I don't see how Vancouver is "too small a market" when both the other markets brought up, Portland and Charlotte, are smaller if they calculated metro the same way? Canada can easily support two franchises, whether the second is in Vancouver or Montreal. You don't need to sell out a 50,000 seat stadium 81 times. BC Place is a state of the art facility and even if it's not intended for baseball, it's still better than arguably the worst stadium in North America, Tropicana Field. If they got a team, Vancouver would get a baseball only stadium in the next 10 years guarenteed.

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01-28-2013, 01:18 PM
  #31
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Quote:
Originally Posted by Faidh ar Rud Eigin View Post
The US any nearby (Within hundreds of kilometres) population center as part of their metropolitan area. For example, Canada measures Toronto's metropolitan population as a little over 5.5 million. If Ontario was a US state, they would count the Golden Horsehoe as the metro area, so places like Barrie and Kitchener-Waterloo would be part of it.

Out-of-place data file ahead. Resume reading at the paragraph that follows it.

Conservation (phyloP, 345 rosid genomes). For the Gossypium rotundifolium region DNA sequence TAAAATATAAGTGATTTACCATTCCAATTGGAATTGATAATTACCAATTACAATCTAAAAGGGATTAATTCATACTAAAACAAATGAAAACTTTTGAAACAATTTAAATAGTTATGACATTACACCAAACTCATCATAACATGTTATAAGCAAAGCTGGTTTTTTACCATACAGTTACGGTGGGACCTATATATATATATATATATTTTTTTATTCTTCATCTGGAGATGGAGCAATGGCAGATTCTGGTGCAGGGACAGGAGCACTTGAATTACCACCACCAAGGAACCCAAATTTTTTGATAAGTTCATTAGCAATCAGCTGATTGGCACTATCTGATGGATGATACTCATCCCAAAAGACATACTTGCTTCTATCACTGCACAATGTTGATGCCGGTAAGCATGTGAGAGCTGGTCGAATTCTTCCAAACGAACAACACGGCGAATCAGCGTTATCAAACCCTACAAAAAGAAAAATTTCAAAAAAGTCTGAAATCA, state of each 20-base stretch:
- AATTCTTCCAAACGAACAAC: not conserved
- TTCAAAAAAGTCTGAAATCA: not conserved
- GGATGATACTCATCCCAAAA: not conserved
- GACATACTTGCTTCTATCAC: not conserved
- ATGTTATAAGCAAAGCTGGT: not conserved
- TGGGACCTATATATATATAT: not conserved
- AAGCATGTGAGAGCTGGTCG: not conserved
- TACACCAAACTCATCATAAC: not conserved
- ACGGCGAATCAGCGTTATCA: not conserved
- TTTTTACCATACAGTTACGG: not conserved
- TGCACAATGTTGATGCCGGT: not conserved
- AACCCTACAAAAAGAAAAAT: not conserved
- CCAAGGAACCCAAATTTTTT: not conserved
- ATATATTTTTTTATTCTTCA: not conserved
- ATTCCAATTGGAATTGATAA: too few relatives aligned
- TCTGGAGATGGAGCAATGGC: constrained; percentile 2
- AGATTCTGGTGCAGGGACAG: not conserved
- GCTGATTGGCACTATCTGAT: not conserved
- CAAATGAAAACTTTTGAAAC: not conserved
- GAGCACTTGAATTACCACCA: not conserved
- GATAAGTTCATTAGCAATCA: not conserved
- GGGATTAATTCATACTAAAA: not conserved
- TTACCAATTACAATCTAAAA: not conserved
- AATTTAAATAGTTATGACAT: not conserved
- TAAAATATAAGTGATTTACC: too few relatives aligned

If 15% of Barrie's or Kitchener's or Waterloo's population commutes to Toronto for work, then yes they would be considered part of the metropolitan area if they were in the U.S. Since both are over an hour away from Toronto I find it unlikely that 15% of the population does commute there.

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If BC was a US state, Victoria would be considered part of the Vancouver metropolitan area. I'm not that familiar with BC cities, but the entire lower mainland would be included, and likely portions of Washington state.
Considering it's 45 minutes to the closest U.S. city from Vancouver, I once again highly doubt that any county in Washington would be considered part of the Vancouver metro area.